Designing compensation programs is both art and science. The science portion of the role comes down to correctly crunching the numbers, while the artistic element of the job revolves around picking the right numbers to crunch. As most experienced compensation professionals will tell you, selecting the right market for talent (i.e., industry, region, and/or specific comparator group) is usually the first and last step in determining the success or failure of a meaningful compensation assessment.
This is particularly true when dealing with countries that have especially powerful economic or industrial hubs — civic centers like London in the United Kingdom (UK) and global talent magnets like Silicon Valley in the United States. These zones are extremely expensive for residents to live in, and simultaneously rich in talent-hungry companies. The combination of these forces ratchets up pay and can adversely impact the usefulness of country-wide data.
At Radford, we often combat this effect by diving deeply into our databases to provide clients with region- and/or post code-specific analyses. Only by dropping to this level of granularity can compensation professionals begin to understand the true nature of compensation markets, and powerful "geographic differentials" that might exist within a country. To illustrate this point, our team recently used data from Radford's Global Technology Survey to evaluate differences in base salaries across 17 UK regions.
With data for the entire UK serving as a baseline (set to zero), we discovered that technology sector employees located in Greater London enjoy an average boost in pay of 12% vs. the overall UK market. However, the story does not end there. Incumbent data from London plays a massive role in determining overall results for the UK, so it is far most interesting to compare Greater London to other regions within the country. When taking this view of the data, as is the case in the chart below, regional disparities in pay become even more pronounced.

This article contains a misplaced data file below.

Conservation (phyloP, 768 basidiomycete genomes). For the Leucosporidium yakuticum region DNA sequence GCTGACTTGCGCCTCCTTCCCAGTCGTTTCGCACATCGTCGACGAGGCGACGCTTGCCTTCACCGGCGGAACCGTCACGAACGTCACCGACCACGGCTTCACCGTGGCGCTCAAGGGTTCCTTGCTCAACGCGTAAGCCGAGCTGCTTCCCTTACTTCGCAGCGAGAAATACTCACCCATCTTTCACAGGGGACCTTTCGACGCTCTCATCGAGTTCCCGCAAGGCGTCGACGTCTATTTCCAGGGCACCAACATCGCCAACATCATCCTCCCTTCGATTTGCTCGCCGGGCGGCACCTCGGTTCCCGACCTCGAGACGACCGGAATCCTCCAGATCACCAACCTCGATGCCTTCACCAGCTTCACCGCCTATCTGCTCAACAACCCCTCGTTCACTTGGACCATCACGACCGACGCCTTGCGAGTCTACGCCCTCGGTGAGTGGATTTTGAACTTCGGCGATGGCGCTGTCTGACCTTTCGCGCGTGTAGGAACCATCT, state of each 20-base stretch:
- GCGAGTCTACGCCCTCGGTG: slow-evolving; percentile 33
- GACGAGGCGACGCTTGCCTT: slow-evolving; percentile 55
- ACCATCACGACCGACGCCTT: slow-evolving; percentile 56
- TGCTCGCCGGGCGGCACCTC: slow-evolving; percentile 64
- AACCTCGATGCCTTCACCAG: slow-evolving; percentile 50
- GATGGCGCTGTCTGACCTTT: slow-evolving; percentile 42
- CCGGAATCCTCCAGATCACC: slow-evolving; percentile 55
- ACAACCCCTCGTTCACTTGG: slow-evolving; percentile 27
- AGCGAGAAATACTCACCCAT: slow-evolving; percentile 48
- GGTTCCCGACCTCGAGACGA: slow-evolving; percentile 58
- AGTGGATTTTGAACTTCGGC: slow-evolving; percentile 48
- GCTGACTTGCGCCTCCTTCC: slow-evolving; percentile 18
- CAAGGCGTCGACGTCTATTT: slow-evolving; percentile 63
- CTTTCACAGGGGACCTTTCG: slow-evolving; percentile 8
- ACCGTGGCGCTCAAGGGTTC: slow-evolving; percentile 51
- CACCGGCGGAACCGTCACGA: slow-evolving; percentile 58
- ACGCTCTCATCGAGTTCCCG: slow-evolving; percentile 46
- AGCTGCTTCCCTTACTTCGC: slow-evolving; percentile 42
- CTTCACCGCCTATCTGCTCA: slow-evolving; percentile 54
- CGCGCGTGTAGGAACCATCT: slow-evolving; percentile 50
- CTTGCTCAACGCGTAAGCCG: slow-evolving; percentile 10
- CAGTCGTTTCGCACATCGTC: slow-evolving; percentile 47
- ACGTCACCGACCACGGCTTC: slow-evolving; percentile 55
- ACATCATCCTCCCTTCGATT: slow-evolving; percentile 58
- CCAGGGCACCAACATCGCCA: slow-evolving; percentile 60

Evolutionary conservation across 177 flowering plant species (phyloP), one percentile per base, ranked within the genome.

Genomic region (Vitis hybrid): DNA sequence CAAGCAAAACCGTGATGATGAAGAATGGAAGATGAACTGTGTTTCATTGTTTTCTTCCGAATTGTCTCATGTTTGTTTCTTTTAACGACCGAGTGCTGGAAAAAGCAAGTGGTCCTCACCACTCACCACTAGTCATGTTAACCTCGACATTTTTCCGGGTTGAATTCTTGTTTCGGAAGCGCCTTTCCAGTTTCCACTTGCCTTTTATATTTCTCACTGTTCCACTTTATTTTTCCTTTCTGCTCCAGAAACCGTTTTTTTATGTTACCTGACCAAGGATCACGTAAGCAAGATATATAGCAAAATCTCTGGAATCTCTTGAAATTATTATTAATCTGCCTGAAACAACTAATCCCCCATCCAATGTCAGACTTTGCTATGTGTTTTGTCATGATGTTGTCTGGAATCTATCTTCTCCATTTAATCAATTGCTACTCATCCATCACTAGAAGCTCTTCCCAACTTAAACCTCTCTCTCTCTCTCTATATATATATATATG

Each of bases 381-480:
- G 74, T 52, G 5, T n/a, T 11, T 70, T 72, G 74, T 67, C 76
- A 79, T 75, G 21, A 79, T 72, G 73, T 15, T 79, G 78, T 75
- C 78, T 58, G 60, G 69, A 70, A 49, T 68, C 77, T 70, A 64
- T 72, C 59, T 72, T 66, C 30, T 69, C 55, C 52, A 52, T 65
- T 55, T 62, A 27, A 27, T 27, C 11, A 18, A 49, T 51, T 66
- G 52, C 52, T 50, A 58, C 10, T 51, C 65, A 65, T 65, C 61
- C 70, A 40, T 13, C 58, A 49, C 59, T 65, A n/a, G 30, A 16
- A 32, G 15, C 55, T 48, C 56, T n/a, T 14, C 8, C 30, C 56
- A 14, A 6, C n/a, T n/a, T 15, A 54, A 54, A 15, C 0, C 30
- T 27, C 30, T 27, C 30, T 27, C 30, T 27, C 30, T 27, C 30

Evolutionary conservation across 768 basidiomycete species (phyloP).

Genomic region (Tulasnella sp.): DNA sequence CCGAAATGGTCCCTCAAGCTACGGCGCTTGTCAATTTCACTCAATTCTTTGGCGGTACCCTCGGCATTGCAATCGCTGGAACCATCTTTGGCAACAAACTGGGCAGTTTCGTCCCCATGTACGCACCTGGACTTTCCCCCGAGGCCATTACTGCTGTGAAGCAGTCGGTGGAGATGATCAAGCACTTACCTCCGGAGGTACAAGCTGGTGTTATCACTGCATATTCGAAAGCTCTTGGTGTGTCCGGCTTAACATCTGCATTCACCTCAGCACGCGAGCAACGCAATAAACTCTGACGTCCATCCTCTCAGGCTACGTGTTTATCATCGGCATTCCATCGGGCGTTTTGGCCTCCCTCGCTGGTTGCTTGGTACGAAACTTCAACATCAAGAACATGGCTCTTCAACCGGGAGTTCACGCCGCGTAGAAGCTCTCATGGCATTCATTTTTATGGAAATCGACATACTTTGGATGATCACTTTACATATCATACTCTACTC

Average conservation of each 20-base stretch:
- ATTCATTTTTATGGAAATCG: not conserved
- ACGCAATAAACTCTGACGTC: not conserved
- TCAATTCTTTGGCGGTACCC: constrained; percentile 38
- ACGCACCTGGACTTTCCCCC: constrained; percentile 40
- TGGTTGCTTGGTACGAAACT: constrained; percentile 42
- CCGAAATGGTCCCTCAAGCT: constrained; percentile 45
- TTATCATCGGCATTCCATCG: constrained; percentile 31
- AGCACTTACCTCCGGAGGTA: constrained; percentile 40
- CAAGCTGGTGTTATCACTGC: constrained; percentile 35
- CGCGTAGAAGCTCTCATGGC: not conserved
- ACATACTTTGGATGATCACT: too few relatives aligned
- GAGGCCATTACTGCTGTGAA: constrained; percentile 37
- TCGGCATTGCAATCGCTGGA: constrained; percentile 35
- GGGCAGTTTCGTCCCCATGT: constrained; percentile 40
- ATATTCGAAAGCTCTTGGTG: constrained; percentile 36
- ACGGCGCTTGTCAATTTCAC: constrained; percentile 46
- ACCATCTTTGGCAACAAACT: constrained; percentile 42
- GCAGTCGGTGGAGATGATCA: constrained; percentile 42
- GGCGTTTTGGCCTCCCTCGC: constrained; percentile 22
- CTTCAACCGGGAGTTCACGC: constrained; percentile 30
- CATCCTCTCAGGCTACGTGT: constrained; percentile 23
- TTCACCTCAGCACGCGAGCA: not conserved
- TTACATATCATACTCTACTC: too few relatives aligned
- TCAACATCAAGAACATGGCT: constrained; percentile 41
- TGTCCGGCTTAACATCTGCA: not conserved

As the above chart illustrates, geographic differentials in pay can range in scale from relatively minor rounding errors to data points with significant potential to drive pay and business strategy. Taking a comprehensive view of regional differences in compensation across an entire country provides proper perspective on which data points should influence program design. In our opinion, differentials in pay approaching +/- 10% serve as a useful dividing line for when to seriously consider regionally targeted approaches to compensation. With this threshold in mind, it is clear that managing technology talent in the UK requires a fairly nuanced strategy.
Another approach for considering regional differences in pay is to examine the hypothetical "discount" achieved by transplanting talent from expensive to inexpensive regions. We use the term hypothetical because moves of this nature are often easier said than done. Looking at discount rates makes a lot of sense when opening a new office (assuming the right talent pool is available in your desired location), but it’s quite another endeavor to pick up an existing office and move it.
In the following chart, we illustrate discount rates across our 17 UK regions, using Greater London as a baseline (set to 100%) for technology talent.
As the above chart illustrates, discount rates between Greater London and several UK regions are within a range of +/- 10%, which may not be enough, in its own right, to justify exchanging London for another UK location. This is especially true when factors like access to talent, partners, suppliers and logistics are considered. Nevertheless, examining discount rates can reveal meaningful opportunities for labor cost differentiation, especially when some locations outside of Greater London carry technology talent discount rates in excess of 20%.
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